DrugLib.com — Drug Information Portal

Rx drug information, pharmaceutical research, clinical trials, news, and more

MRSA in a Trauma Population: Does Decolonization Prevent Infection?

Information source: University of Tennessee
ClinicalTrials.gov processed this data on August 23, 2015
Link to the current ClinicalTrials.gov record.

Condition(s) targeted: MRSA Colonization

Intervention: Chlorhexidine, Mupirocin (Drug); Soap baths, Lubricating Jelly (Drug)

Phase: N/A

Status: Completed

Sponsored by: University of Tennessee

Official(s) and/or principal investigator(s):
Robert A Maxwell, MD, Principal Investigator, Affiliation: University of Tennessee


All trauma patients admitted to certain Intensive Care Units (ICU) will have Methicillin-resistant Staphylococcus aureus (MRSA) nasal swabs performed to determine MRSA colonization status. Only those patients who are determined to be colonized with MRSA at admission will be included in the study. All patients must be age 18 and older, admitted directly to the ICU from either the Emergency Department or the operating room with trauma-related injuries, and must not have active or recent known history of MRSA infections. Once patients have been determined to be colonized with MRSA, they will be randomized to receive "decolonization" treatment or placebo. "Decolonization" treatment will include Chlorhexidine baths and Mupirocin ointment to both nares for 5 days and placebo will entail "routine" soap baths and Lubricating Jelly. Both groups will be kept on standard contact precautions throughout the course of the study. Repeat nasal swabs will be performed at the completion of the treatment regimen to determine the efficacy. Patients will be screened for invasive MRSA infections as dictated by their clinical course. The primary outcome measure will be invasive MRSA infection rate (pneumonia, urinary tract infection, bacteremia and soft tissue infection). Secondary endpoints include hospital lengths of stay, ICU lengths of stay, mechanical ventilatory support requirements, colonization status at the end of treatment, and death rates. As determined by our power analysis, we aim to enroll 75 patients in each arm over the course of 12-24 months.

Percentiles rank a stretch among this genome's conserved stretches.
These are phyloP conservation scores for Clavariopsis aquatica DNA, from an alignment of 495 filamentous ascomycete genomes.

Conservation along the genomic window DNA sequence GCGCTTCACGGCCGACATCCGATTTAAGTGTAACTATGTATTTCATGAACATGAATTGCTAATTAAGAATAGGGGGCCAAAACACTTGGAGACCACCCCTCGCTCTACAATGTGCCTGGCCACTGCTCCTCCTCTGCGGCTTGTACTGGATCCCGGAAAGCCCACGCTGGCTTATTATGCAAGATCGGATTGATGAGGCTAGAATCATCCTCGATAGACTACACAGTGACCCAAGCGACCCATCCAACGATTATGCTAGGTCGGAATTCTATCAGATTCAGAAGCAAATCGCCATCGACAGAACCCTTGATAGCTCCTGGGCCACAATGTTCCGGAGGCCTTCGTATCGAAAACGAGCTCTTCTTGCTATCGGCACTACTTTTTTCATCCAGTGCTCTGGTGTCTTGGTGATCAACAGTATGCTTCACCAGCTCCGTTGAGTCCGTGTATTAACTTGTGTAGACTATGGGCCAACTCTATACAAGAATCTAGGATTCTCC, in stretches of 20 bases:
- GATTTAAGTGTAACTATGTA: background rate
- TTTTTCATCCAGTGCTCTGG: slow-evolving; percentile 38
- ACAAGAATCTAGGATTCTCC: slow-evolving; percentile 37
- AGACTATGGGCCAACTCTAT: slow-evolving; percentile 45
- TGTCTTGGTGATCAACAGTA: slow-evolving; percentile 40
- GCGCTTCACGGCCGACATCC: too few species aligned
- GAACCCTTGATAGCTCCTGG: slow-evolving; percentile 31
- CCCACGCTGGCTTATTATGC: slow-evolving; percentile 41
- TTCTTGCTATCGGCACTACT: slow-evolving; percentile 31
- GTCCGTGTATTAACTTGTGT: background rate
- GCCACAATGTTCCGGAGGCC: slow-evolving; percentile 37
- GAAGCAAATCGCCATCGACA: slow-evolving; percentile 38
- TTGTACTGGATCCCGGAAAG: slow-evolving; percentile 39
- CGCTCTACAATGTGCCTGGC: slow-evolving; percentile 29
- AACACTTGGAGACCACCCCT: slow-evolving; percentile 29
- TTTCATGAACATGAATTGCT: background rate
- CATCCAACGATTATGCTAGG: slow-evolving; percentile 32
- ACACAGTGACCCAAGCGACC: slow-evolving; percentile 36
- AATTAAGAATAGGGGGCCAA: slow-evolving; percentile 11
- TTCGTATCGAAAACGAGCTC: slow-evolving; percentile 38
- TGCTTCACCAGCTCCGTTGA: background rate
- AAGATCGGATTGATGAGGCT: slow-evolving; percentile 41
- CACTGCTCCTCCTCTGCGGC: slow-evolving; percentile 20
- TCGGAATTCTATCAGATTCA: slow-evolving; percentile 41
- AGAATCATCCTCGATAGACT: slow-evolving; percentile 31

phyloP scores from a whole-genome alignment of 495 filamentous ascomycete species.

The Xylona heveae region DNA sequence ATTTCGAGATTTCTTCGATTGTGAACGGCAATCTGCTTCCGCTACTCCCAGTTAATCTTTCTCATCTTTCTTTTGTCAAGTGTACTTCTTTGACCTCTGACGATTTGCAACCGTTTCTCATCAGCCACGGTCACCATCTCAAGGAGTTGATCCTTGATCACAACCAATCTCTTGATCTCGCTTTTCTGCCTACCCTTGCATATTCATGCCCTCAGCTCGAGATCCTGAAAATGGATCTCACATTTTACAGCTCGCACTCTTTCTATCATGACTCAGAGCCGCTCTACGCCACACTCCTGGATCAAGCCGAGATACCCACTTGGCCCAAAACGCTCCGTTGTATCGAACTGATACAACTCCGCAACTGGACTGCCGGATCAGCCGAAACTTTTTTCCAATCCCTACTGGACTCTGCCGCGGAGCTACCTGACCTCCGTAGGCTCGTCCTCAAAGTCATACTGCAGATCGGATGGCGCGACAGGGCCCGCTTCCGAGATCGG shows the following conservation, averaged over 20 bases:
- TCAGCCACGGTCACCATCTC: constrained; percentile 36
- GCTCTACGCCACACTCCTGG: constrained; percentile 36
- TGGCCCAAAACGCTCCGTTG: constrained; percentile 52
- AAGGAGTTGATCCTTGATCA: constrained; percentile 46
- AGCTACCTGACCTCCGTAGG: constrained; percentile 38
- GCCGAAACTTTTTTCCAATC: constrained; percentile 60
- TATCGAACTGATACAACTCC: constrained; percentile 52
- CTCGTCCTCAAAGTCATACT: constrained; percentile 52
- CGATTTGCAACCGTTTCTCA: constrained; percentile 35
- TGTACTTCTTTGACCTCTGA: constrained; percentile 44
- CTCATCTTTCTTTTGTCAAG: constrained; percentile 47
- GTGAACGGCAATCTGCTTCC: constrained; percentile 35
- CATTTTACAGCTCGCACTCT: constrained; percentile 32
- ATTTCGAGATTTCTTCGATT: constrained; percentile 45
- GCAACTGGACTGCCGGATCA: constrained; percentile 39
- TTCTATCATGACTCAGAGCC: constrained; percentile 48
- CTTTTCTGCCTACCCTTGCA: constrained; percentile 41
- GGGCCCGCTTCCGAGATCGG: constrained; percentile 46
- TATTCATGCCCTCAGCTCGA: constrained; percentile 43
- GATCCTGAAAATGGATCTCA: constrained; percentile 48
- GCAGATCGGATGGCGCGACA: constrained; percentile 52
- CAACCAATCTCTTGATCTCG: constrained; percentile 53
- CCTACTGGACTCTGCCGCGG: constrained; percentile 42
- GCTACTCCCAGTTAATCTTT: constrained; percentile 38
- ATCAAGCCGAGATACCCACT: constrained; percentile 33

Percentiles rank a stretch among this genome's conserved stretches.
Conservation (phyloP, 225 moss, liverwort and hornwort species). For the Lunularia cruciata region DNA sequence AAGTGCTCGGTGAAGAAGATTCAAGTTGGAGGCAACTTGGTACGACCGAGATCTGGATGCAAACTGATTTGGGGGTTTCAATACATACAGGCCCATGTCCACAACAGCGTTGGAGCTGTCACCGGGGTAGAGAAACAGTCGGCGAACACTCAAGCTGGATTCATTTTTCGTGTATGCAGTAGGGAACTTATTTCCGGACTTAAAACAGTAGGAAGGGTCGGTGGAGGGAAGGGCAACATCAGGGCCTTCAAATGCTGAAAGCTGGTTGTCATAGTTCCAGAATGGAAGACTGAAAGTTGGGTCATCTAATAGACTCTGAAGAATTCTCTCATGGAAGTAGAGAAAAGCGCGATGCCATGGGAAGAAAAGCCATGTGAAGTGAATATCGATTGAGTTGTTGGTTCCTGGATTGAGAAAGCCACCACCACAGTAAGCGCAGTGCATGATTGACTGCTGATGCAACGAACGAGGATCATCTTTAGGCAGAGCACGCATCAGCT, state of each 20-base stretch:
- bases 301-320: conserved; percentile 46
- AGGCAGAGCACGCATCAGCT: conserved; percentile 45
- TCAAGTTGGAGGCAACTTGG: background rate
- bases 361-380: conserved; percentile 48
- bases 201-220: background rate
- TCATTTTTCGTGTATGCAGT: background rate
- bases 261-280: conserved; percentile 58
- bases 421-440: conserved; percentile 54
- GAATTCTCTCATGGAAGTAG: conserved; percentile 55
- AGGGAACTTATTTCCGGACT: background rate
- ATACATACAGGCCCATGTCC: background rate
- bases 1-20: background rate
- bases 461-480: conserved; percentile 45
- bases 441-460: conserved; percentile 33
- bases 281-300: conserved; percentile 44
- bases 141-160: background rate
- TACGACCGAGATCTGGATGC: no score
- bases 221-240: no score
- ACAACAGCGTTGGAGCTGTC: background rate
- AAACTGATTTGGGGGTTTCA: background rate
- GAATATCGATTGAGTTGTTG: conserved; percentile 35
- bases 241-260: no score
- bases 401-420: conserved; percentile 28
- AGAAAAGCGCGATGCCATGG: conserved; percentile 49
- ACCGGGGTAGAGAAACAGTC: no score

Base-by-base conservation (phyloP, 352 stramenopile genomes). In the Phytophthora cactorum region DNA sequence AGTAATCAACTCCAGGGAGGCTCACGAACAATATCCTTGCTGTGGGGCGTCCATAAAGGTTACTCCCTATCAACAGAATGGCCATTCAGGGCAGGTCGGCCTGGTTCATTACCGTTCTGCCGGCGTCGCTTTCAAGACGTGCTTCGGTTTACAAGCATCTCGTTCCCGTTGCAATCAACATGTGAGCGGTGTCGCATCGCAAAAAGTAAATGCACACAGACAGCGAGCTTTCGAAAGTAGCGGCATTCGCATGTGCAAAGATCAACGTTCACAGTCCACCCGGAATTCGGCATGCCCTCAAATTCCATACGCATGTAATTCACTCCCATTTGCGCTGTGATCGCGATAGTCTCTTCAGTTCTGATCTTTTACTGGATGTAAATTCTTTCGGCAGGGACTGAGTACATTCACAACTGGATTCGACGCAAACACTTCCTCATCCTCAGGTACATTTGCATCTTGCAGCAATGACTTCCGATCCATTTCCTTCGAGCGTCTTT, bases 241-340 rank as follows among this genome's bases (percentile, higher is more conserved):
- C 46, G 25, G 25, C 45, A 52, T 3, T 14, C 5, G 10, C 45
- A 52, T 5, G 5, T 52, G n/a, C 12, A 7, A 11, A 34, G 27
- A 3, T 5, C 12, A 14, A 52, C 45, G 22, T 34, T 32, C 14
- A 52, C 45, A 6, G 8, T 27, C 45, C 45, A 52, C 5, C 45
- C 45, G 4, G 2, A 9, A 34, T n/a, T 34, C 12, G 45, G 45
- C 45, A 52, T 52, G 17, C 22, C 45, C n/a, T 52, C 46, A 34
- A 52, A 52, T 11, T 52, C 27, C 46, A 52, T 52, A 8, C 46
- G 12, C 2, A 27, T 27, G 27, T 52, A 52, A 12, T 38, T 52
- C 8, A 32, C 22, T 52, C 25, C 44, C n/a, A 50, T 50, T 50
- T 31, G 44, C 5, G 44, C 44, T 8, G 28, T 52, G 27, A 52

Clinical Details

Official title: Methicillin-resistant Staphylococcus Aureus in a Trauma Population: Does Decolonization Prevent Infection?

Study design: Allocation: Randomized, Endpoint Classification: Efficacy Study, Intervention Model: Parallel Assignment, Masking: Open Label, Primary Purpose: Treatment

Primary outcome: Number of patients decolonized following treatment

Secondary outcome:

Number of decolonized patients who develop further infections versus number of infections developed by patients who remain colonized

Evaluate the genotype and virulence factors of initial colonization and additional MRSA sources

Detailed description: Partway through the enrollment period, it was determined that in the best interests of the patients, the protocol would be altered to eliminate the randomization process and treat all patients with the decolonization treatment regimen.


Minimum age: 18 Years. Maximum age: N/A. Gender(s): Both.


Inclusion Criteria:

- colonized with MRSA at admission

- age of 18 years or older

- admitted directly to the ICU from either the ED or the OR with trauma-related

injuries Exclusion Criteria:

- active or recent known history of MRSA infection

- previous institutionalization

Locations and Contacts

Erlanger Hospital, Chattanooga, Tennessee 37403, United States
Additional Information

Related publications:

Croft CA, Mejia VA, Barker DE, Maxwell RA, Dart BW, Smith PW, Burns RP. Methicillin-resistant Staphylococcus aureus in a trauma population: does colonization predict infection? Am Surg. 2009 Jun;75(6):458-61; discussion 461-2.

Starting date: January 2012
Last updated: December 16, 2014

Page last updated: August 23, 2015

-- advertisement -- The American Red Cross
Home | About Us | Contact Us | Site usage policy | Privacy policy

All Rights reserved - Copyright DrugLib.com, 2006-2017